The manure is supposed to be sprayed onto agricultural fields. But a single hog operation in southwest Utah, designed to turn out 2.5 million hogs annually, will produce as much raw sewage as the city of Los Angeles. There aren’t nearly enough fields within trucking distance.

States that welcomed hog factories without asking hard questions are now embroiled in messes. Indiana has suffered more than 200 hog manure spills and is getting around to leveling fines for them. Premium Standard Farms in Missouri has been found guilty of fraudulent construction practices, multiple manure spills, and worker abuse. One Illinois county saw property values go down by 30 percent because of the smell of large hog operations.

The lead state, when it comes to hog problems, is North Carolina. Swine operations there produce more sewage than all the state’s towns and cities put together. There are over 600 abandoned manure lagoons. By Murphy’s law their owners are liable for nothing.

Return to the brown lagoon.

Photo courtesy Environmental Interest Organization.

In 1995 a lagoon break spilled into a North Carolina river, killed 10 million fish, and closed 364,000 coastal acres to shellfishing. Then came Hurricane Fran, which washed more lagoons into waterways, but did not lead to new regulations. The Raleigh News & Observer asked in 1996: “Did no one learn anything from Hurricane Fran? Is the Division of Water Quality so foolish as to think the winds won’t blow, the rains won’t fall, and the rivers won’t rise again?”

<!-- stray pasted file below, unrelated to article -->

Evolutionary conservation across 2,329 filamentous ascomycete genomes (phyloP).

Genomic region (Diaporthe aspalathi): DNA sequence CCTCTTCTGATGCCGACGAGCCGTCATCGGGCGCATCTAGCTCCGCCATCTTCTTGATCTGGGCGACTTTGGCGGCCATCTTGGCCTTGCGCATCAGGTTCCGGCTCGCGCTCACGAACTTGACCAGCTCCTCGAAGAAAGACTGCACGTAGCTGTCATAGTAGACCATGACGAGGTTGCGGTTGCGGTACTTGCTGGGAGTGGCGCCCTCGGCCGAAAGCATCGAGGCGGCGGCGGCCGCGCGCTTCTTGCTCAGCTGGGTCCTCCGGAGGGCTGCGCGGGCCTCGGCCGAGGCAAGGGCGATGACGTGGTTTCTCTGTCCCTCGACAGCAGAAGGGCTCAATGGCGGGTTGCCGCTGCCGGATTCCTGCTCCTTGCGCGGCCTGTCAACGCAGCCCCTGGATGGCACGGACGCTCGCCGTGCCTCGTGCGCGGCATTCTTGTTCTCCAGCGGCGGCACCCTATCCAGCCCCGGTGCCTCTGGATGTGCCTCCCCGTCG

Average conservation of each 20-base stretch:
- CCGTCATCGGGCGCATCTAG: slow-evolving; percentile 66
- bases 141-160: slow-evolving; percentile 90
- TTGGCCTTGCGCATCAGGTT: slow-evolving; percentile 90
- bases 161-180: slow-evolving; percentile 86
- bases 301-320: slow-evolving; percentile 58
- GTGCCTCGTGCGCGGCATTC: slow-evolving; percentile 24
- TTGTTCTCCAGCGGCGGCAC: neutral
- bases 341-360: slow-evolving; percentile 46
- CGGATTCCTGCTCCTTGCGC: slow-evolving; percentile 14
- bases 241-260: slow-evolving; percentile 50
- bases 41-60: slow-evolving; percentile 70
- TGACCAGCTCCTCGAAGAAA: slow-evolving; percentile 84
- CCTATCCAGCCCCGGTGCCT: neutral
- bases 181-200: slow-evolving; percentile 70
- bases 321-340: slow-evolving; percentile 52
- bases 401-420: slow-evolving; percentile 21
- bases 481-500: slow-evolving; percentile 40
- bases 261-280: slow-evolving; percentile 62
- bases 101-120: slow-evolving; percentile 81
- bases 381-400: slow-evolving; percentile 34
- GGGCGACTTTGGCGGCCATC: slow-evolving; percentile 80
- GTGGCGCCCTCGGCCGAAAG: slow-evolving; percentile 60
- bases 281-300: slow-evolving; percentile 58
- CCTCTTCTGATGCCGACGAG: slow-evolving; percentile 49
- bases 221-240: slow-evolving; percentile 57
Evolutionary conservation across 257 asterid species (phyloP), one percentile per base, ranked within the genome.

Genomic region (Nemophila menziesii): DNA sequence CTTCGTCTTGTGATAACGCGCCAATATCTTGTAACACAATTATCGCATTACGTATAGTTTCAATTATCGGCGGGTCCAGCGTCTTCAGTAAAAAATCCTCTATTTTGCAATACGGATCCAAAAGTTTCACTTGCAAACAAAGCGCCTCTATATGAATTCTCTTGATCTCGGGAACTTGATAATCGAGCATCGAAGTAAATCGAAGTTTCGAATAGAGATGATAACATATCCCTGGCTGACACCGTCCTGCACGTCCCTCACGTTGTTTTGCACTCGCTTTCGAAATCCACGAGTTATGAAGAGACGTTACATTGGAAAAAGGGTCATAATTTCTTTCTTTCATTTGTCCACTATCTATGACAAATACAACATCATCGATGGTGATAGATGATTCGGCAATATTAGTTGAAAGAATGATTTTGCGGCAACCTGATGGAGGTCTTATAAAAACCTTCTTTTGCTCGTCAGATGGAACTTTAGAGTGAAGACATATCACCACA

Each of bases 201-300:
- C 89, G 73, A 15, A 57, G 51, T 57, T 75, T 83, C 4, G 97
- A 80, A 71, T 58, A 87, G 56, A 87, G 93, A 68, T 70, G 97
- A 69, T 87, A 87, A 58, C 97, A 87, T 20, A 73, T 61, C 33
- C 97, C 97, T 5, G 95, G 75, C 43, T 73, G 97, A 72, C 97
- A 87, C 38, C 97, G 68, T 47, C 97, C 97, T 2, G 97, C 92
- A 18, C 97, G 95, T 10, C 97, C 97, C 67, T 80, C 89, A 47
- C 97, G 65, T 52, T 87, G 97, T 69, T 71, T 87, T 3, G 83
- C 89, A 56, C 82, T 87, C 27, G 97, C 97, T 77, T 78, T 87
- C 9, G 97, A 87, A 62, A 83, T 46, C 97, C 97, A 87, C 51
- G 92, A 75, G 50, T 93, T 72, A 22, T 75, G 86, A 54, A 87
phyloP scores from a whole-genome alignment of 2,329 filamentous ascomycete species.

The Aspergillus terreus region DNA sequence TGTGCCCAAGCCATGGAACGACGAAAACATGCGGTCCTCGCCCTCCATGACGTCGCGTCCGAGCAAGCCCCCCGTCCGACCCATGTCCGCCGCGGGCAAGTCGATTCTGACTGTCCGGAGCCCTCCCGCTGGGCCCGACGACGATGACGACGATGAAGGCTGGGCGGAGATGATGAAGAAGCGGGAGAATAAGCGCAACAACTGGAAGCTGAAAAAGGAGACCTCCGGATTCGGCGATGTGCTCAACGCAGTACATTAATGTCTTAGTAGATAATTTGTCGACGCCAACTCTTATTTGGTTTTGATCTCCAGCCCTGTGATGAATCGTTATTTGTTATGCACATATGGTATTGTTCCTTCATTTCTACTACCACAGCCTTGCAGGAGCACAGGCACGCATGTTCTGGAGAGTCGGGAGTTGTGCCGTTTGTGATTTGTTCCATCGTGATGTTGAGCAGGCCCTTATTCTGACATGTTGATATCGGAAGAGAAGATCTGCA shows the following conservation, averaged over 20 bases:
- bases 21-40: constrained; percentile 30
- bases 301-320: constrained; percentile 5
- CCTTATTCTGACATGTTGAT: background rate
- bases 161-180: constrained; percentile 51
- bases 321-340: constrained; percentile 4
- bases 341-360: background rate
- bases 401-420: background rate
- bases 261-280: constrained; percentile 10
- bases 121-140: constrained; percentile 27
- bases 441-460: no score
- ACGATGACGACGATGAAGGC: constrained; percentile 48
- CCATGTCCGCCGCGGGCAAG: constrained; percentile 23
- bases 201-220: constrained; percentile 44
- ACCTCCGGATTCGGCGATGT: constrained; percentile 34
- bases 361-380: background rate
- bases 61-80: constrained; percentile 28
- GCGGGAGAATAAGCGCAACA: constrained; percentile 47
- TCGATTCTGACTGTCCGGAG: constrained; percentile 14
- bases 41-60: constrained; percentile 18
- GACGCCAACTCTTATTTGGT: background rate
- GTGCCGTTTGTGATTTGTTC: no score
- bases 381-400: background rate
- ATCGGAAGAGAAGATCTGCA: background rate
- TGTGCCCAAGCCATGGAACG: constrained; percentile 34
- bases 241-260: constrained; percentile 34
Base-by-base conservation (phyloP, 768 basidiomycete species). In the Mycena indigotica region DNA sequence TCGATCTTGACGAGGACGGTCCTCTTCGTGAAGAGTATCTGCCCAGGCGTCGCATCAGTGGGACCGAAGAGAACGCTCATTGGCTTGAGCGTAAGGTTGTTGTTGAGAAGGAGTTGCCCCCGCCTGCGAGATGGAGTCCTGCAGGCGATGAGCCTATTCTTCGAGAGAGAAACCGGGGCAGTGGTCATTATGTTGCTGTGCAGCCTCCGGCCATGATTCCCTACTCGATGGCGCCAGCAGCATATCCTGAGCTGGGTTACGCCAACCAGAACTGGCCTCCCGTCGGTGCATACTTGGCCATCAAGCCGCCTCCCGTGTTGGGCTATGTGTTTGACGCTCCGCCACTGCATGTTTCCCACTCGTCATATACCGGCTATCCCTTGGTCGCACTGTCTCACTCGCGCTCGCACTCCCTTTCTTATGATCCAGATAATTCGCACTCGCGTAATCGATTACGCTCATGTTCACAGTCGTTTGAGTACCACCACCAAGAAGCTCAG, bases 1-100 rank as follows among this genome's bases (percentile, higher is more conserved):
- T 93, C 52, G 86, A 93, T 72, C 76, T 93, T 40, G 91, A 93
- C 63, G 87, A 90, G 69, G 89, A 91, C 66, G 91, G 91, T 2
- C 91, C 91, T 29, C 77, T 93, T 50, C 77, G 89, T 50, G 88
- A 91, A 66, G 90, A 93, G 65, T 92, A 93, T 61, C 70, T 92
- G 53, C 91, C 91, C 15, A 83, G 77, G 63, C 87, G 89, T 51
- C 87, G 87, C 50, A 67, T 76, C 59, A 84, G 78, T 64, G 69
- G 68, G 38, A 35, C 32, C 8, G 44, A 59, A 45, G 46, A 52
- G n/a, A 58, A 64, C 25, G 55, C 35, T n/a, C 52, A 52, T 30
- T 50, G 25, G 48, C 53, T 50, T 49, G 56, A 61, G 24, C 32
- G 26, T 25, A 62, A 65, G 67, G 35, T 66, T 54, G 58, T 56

By last fall, when Hurricane Floyd blew in right after Hurricane Dennis, there were 3,000 large hog operations on North Carolina’s coastal plain. The flood carried hundreds of thousands of gallons of hog manure, combined with oil from underground tanks and chemicals from industry, into streets, wells, and living rooms. Thirty thousand dead hogs were plowed into shallow pits in the floodplain. The North Carolina Pork Council then had the gall to apply for $1 billion in federal aid to repair flooded hog facilities.

Eighty percent of North Carolina’s legislators have received campaign contributions from the hog industry. In 1996 Farmers for Fairness, the pork industry’s cover organization, spent $3.2 million to defeat hog-unfriendly candidates — more than any other political action committee or political party in the state. The largest recipient of pork donations was Gov. Jim Hunt (D), who once advocated reform of the industry, but now just wants to study the problem. Bob Hall, research director for the nonprofit organization Democracy South, says, “Hog money spread throughout the legislature is another way this industry is polluting our state’s quality of life and our democratic freedoms. The influence and access this money buys — to the Governor’s office, to both parties, to legislative leaders — poisons the environment for discussing meaningful regulation of the hog industry.”

In any functional democracy, massive animal-feeding operations, if permitted at all, would be tightly regulated, fined for their infractions, taxed like everyone else, and made to clean up their messes at their own expense. That will never happen until we get the hog money — and while we’re at it the chicken money and the beef money — out of politics.